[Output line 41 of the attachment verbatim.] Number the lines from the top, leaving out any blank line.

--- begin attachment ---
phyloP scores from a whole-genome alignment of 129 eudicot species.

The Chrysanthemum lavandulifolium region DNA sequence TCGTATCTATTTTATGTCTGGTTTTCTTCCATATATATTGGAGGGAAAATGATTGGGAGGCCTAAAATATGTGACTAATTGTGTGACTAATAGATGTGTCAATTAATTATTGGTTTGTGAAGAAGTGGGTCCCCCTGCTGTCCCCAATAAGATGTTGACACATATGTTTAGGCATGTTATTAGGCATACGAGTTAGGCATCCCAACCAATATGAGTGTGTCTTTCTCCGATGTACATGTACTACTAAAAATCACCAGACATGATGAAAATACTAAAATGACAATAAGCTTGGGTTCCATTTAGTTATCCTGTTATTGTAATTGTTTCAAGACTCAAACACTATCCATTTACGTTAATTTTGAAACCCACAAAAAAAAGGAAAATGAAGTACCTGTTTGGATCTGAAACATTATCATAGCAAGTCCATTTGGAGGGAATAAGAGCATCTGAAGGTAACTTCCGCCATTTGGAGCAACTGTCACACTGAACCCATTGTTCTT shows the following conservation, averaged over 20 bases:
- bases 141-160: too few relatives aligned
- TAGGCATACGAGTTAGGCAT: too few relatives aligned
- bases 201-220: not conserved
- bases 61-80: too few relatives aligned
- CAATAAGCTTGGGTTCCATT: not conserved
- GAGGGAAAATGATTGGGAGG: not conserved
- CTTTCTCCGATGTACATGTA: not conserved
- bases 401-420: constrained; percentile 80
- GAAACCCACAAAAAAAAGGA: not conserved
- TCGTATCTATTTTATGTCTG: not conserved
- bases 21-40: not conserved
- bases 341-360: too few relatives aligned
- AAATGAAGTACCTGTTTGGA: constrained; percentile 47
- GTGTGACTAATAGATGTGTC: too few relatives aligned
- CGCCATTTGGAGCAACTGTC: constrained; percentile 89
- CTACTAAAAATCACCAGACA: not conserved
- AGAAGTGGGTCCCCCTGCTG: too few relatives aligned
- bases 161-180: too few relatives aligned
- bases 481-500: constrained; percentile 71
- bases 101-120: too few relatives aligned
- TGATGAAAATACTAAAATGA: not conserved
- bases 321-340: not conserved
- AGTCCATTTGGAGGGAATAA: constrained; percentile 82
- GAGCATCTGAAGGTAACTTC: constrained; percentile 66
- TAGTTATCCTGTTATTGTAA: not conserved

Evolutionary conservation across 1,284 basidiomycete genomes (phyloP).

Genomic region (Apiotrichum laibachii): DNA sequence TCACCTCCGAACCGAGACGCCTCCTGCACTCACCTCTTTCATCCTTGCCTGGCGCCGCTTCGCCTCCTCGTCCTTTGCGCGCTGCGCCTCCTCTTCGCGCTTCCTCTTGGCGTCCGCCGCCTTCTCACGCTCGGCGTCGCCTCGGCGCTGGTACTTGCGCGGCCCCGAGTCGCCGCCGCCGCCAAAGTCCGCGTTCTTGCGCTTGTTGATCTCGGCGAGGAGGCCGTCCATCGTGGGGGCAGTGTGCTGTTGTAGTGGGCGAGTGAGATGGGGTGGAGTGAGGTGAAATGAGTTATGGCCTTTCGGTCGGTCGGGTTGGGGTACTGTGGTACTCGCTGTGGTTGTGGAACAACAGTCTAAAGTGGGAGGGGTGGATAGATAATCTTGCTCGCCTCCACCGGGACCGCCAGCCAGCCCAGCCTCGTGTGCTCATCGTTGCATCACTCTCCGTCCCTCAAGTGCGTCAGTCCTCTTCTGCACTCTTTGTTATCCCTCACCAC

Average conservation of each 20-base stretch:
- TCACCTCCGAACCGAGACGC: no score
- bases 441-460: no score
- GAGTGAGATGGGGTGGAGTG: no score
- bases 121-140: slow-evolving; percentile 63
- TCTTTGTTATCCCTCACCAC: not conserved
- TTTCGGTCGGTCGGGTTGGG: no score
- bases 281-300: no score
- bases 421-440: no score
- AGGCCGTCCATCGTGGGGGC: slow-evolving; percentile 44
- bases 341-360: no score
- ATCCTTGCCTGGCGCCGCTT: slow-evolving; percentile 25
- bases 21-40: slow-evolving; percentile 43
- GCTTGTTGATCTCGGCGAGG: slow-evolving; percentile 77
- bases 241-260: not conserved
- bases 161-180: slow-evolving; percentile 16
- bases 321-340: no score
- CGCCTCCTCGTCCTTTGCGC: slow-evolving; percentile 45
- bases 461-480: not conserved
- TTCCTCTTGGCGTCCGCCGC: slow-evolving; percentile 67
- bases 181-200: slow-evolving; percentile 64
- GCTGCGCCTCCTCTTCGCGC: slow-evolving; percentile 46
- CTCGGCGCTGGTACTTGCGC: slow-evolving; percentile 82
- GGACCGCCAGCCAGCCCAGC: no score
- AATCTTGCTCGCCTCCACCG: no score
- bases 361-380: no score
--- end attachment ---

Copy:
- ATCCTTGCCTGGCGCCGCTT: slow-evolving; percentile 25